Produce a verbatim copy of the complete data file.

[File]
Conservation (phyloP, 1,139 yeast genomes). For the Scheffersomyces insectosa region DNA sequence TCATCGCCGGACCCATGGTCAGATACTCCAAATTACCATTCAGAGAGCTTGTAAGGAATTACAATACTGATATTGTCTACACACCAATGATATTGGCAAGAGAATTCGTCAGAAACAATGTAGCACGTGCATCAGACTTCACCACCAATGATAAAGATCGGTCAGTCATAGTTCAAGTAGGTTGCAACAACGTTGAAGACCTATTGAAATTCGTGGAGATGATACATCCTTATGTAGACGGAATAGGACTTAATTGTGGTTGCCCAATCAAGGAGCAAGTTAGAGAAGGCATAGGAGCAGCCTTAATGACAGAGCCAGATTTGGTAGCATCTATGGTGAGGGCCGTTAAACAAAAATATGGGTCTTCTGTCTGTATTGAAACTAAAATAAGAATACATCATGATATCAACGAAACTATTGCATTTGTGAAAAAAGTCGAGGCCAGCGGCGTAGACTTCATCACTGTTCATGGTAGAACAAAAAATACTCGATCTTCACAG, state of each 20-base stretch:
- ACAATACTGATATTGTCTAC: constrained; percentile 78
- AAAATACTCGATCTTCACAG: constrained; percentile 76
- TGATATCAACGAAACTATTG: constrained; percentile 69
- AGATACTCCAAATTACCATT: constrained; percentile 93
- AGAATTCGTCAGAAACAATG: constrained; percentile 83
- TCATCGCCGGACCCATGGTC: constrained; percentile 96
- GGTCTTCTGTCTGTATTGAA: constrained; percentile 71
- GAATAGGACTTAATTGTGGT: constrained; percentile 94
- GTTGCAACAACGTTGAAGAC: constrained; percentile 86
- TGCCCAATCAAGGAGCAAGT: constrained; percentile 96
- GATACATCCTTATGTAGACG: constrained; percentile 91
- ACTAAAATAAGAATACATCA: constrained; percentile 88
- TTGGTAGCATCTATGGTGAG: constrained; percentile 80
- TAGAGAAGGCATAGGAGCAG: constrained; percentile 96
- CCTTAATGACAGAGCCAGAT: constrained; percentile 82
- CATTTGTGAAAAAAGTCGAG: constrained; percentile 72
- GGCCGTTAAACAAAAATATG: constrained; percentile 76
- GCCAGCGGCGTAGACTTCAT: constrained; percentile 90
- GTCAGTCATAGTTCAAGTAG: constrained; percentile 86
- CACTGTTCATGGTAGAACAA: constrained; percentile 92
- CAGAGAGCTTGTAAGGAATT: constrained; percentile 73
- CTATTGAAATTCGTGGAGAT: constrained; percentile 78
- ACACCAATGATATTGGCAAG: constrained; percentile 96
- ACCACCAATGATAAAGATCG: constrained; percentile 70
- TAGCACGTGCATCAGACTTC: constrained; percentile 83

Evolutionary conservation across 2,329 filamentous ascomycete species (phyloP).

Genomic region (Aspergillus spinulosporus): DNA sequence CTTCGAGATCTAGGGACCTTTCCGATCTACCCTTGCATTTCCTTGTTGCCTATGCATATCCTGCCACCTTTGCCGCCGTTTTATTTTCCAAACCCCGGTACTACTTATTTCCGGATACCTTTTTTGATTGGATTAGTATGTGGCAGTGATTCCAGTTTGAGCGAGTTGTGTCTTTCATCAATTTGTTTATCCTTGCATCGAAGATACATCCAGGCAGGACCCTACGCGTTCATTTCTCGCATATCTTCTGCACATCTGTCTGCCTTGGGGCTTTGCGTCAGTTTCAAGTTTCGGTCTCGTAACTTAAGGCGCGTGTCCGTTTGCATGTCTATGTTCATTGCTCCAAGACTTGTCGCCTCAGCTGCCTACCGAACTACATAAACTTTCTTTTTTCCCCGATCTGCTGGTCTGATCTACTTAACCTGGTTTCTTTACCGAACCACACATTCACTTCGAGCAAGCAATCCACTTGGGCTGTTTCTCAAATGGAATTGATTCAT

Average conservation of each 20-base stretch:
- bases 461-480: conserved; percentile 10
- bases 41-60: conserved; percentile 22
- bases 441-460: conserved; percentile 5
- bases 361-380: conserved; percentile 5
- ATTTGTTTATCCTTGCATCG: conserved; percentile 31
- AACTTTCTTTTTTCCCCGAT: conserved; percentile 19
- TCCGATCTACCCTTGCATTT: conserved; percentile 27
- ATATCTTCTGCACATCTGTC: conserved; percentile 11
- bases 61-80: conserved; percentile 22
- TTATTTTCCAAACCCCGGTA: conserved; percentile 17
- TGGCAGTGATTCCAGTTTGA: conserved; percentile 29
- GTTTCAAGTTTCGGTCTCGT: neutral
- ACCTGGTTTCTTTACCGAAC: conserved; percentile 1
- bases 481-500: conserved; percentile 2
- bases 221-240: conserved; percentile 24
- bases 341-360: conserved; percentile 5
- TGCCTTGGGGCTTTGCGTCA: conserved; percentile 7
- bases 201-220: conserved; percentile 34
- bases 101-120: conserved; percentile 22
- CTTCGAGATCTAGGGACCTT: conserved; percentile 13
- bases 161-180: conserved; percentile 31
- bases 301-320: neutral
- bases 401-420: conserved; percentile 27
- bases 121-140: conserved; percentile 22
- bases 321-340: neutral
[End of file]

Conservation (phyloP, 1,139 yeast genomes). For the Scheffersomyces insectosa region DNA sequence TCATCGCCGGACCCATGGTCAGATACTCCAAATTACCATTCAGAGAGCTTGTAAGGAATTACAATACTGATATTGTCTACACACCAATGATATTGGCAAGAGAATTCGTCAGAAACAATGTAGCACGTGCATCAGACTTCACCACCAATGATAAAGATCGGTCAGTCATAGTTCAAGTAGGTTGCAACAACGTTGAAGACCTATTGAAATTCGTGGAGATGATACATCCTTATGTAGACGGAATAGGACTTAATTGTGGTTGCCCAATCAAGGAGCAAGTTAGAGAAGGCATAGGAGCAGCCTTAATGACAGAGCCAGATTTGGTAGCATCTATGGTGAGGGCCGTTAAACAAAAATATGGGTCTTCTGTCTGTATTGAAACTAAAATAAGAATACATCATGATATCAACGAAACTATTGCATTTGTGAAAAAAGTCGAGGCCAGCGGCGTAGACTTCATCACTGTTCATGGTAGAACAAAAAATACTCGATCTTCACAG, state of each 20-base stretch:
- ACAATACTGATATTGTCTAC: constrained; percentile 78
- AAAATACTCGATCTTCACAG: constrained; percentile 76
- TGATATCAACGAAACTATTG: constrained; percentile 69
- AGATACTCCAAATTACCATT: constrained; percentile 93
- AGAATTCGTCAGAAACAATG: constrained; percentile 83
- TCATCGCCGGACCCATGGTC: constrained; percentile 96
- GGTCTTCTGTCTGTATTGAA: constrained; percentile 71
- GAATAGGACTTAATTGTGGT: constrained; percentile 94
- GTTGCAACAACGTTGAAGAC: constrained; percentile 86
- TGCCCAATCAAGGAGCAAGT: constrained; percentile 96
- GATACATCCTTATGTAGACG: constrained; percentile 91
- ACTAAAATAAGAATACATCA: constrained; percentile 88
- TTGGTAGCATCTATGGTGAG: constrained; percentile 80
- TAGAGAAGGCATAGGAGCAG: constrained; percentile 96
- CCTTAATGACAGAGCCAGAT: constrained; percentile 82
- CATTTGTGAAAAAAGTCGAG: constrained; percentile 72
- GGCCGTTAAACAAAAATATG: constrained; percentile 76
- GCCAGCGGCGTAGACTTCAT: constrained; percentile 90
- GTCAGTCATAGTTCAAGTAG: constrained; percentile 86
- CACTGTTCATGGTAGAACAA: constrained; percentile 92
- CAGAGAGCTTGTAAGGAATT: constrained; percentile 73
- CTATTGAAATTCGTGGAGAT: constrained; percentile 78
- ACACCAATGATATTGGCAAG: constrained; percentile 96
- ACCACCAATGATAAAGATCG: constrained; percentile 70
- TAGCACGTGCATCAGACTTC: constrained; percentile 83

Evolutionary conservation across 2,329 filamentous ascomycete species (phyloP).

Genomic region (Aspergillus spinulosporus): DNA sequence CTTCGAGATCTAGGGACCTTTCCGATCTACCCTTGCATTTCCTTGTTGCCTATGCATATCCTGCCACCTTTGCCGCCGTTTTATTTTCCAAACCCCGGTACTACTTATTTCCGGATACCTTTTTTGATTGGATTAGTATGTGGCAGTGATTCCAGTTTGAGCGAGTTGTGTCTTTCATCAATTTGTTTATCCTTGCATCGAAGATACATCCAGGCAGGACCCTACGCGTTCATTTCTCGCATATCTTCTGCACATCTGTCTGCCTTGGGGCTTTGCGTCAGTTTCAAGTTTCGGTCTCGTAACTTAAGGCGCGTGTCCGTTTGCATGTCTATGTTCATTGCTCCAAGACTTGTCGCCTCAGCTGCCTACCGAACTACATAAACTTTCTTTTTTCCCCGATCTGCTGGTCTGATCTACTTAACCTGGTTTCTTTACCGAACCACACATTCACTTCGAGCAAGCAATCCACTTGGGCTGTTTCTCAAATGGAATTGATTCAT

Average conservation of each 20-base stretch:
- bases 461-480: conserved; percentile 10
- bases 41-60: conserved; percentile 22
- bases 441-460: conserved; percentile 5
- bases 361-380: conserved; percentile 5
- ATTTGTTTATCCTTGCATCG: conserved; percentile 31
- AACTTTCTTTTTTCCCCGAT: conserved; percentile 19
- TCCGATCTACCCTTGCATTT: conserved; percentile 27
- ATATCTTCTGCACATCTGTC: conserved; percentile 11
- bases 61-80: conserved; percentile 22
- TTATTTTCCAAACCCCGGTA: conserved; percentile 17
- TGGCAGTGATTCCAGTTTGA: conserved; percentile 29
- GTTTCAAGTTTCGGTCTCGT: neutral
- ACCTGGTTTCTTTACCGAAC: conserved; percentile 1
- bases 481-500: conserved; percentile 2
- bases 221-240: conserved; percentile 24
- bases 341-360: conserved; percentile 5
- TGCCTTGGGGCTTTGCGTCA: conserved; percentile 7
- bases 201-220: conserved; percentile 34
- bases 101-120: conserved; percentile 22
- CTTCGAGATCTAGGGACCTT: conserved; percentile 13
- bases 161-180: conserved; percentile 31
- bases 301-320: neutral
- bases 401-420: conserved; percentile 27
- bases 121-140: conserved; percentile 22
- bases 321-340: neutral